Interview with a Technical Writer

This is a true story as told to DiversityJobs, where you can find career interviews for the job you’ve been looking at and available positions in your desired field.

I am a Technical Writer who works in the IT industry. I have about five years experience in this position.

I write technical documentation, white papers, software training materials and other items, such as presentation documents, for others. My work entails writing for the IT industry, mostly about software and web-based applications. A common misconception is that Technical Writers are not as bright as software engineers and programmers. The fact is, Technical Writers are more intelligent in some ways, particularly when it comes to mastery of the English language and writing skills. However, the IT industry favors the skills of developers and programmers. The IT industry is notoriously biased toward technical individuals and away from those who are not as technically skilled.

My job satisfaction would be rated about an 8 on a 10 point scale. I love the work, however, the pay could be better. With more money, the job satisfaction rating would be a 10. I am pretty enthusiastic about what I do. However, to enhance my enthusiasm, about $20k more per year would surely do it – only if I were able to do exactly what I do now. I would not be happy if the job changed just to account for more compensation.

The job of Technical Writer moves me and stirs my heart. I wake up every day ready to work – with very few exceptions. For example, if I have worked for 10 days straight with no day off, Day 11 might be a little challenging. For the most part, though, I love every day of what I do. I believe this job is my “sweet spot” in life.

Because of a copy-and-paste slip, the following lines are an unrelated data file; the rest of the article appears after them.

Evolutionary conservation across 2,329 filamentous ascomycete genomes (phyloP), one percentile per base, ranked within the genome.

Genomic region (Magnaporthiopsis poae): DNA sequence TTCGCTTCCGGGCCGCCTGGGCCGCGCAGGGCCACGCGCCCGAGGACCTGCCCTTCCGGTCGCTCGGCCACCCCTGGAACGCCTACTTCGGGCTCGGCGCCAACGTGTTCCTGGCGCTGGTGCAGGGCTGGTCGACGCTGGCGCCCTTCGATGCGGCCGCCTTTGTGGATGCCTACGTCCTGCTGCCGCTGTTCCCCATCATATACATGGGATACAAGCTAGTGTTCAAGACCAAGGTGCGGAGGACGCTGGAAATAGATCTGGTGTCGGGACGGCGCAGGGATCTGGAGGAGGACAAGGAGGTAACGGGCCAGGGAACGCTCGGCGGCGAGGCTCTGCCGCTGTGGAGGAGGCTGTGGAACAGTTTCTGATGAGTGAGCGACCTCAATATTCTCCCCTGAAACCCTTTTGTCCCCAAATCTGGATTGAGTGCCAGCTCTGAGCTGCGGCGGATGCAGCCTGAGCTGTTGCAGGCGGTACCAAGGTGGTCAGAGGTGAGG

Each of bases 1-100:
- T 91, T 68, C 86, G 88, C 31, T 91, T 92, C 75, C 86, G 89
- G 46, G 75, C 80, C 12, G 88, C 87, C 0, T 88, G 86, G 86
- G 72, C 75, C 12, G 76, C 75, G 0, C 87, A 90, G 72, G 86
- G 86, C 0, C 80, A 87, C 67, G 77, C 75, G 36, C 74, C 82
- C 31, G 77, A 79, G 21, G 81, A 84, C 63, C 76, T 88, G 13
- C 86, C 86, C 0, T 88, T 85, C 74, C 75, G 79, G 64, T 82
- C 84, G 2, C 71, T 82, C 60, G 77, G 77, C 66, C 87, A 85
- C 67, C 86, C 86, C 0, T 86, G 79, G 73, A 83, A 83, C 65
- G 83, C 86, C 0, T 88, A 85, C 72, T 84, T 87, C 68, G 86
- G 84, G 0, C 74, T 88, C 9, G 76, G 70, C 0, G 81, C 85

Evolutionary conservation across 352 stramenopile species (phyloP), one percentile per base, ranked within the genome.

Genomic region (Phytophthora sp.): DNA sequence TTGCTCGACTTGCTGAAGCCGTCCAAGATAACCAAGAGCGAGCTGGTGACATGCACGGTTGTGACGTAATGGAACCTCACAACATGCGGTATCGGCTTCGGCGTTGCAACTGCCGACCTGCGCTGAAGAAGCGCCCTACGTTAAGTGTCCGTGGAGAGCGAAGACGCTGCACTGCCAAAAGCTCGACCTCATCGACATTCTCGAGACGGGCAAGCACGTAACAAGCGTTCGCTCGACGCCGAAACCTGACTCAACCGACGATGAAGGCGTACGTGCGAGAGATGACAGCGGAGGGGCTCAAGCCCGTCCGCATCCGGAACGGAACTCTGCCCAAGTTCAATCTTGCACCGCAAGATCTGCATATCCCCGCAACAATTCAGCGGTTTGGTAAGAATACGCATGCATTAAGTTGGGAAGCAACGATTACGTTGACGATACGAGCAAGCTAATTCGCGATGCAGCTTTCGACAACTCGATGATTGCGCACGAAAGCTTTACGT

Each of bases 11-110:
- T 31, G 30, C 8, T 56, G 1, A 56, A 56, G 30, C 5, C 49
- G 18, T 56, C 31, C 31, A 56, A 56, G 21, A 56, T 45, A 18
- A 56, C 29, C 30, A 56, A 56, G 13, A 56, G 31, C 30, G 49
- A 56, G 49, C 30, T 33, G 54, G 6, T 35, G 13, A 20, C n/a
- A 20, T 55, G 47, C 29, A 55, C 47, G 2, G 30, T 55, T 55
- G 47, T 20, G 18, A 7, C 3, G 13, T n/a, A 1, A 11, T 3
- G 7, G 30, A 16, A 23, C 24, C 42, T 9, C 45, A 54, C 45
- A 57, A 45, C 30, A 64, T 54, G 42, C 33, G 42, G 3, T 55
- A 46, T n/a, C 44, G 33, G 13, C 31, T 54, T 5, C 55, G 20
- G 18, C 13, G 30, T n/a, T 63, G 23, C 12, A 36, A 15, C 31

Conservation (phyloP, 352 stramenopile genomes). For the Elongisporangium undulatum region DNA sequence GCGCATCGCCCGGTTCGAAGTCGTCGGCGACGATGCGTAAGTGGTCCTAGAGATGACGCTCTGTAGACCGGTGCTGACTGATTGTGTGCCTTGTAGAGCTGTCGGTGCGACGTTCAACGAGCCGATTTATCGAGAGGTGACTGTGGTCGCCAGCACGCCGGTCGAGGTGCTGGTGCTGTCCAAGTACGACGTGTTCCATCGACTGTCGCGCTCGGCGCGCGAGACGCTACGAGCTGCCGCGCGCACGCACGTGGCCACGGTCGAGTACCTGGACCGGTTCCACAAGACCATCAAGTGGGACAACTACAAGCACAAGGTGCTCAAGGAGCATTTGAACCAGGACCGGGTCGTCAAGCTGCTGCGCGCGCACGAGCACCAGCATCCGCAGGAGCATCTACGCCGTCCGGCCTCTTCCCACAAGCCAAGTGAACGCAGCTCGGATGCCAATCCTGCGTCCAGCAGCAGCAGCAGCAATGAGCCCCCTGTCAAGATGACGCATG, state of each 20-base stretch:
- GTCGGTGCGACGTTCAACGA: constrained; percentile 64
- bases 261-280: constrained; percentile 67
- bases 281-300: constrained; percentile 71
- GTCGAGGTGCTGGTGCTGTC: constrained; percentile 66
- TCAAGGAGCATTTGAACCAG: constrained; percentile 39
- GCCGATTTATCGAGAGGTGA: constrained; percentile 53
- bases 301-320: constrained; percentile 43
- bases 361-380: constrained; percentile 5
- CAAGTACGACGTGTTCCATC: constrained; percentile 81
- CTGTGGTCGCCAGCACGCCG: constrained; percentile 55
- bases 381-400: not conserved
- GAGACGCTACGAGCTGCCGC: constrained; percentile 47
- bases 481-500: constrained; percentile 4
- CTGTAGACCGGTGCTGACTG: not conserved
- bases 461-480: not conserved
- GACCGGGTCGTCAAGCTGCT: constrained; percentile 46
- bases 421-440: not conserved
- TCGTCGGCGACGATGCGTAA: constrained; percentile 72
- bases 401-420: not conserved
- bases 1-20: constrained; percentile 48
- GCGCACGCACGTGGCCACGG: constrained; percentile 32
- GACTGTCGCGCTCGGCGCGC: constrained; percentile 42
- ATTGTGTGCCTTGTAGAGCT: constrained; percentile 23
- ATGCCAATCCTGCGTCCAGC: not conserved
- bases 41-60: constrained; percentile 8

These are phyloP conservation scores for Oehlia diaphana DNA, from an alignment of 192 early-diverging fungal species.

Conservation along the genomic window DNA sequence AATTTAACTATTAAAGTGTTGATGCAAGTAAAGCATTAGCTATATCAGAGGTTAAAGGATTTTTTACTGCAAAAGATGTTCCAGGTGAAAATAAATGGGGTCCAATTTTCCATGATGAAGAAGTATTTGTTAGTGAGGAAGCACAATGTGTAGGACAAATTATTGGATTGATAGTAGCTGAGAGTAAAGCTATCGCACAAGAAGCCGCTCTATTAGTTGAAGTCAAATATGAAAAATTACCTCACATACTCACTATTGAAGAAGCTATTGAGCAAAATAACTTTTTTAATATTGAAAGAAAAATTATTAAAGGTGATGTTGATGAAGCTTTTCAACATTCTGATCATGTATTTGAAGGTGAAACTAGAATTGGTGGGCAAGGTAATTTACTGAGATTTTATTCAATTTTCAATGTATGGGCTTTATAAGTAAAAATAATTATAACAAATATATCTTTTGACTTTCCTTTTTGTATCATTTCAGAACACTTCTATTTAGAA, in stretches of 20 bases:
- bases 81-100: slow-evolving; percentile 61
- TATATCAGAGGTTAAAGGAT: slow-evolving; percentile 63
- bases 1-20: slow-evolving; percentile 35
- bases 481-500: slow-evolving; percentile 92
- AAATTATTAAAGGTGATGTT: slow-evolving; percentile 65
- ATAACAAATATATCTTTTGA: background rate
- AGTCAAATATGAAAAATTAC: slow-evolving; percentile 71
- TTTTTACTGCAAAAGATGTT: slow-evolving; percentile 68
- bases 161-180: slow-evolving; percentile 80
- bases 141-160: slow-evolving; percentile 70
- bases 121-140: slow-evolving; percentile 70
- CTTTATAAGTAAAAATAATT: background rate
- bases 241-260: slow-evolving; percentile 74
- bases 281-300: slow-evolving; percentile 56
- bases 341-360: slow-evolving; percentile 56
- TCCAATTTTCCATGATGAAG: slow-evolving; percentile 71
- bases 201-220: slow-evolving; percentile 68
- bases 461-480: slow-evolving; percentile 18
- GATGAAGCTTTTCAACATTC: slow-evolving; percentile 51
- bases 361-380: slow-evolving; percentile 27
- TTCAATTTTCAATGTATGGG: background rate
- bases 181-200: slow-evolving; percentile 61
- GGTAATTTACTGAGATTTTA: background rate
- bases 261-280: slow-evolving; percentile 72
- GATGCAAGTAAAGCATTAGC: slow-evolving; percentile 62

My situation is fairly common for those in the Technical writing field. My roommate is also a Tech. Writer and we basically operate in the same way and enjoy what we do.

I began writing as an English minor in college. My major was Psychology but I seemed to have a penchant for writing. I thoroughly enjoyed writing and did well with my papers for all classes. I think I always knew that I would be writing full time at some point in life. I would not change anything with regards to the path I took to get here. I feel I am right where I am supposed to be.

This job taught me how to deal with criticism about my work without internalizing it and taking it personally. As a writer, you will have your work critiqued – either by editors, stakeholders or by other clients. You just need to develop a thick skin, not dread being edited and use critiques as useful devices to hone your skills. The first few editors I had taught me how to accept constructive criticism and use it to make my writing better. The emotional reaction to critiques eventually gave way to welcoming a second or third set of eyes for my work.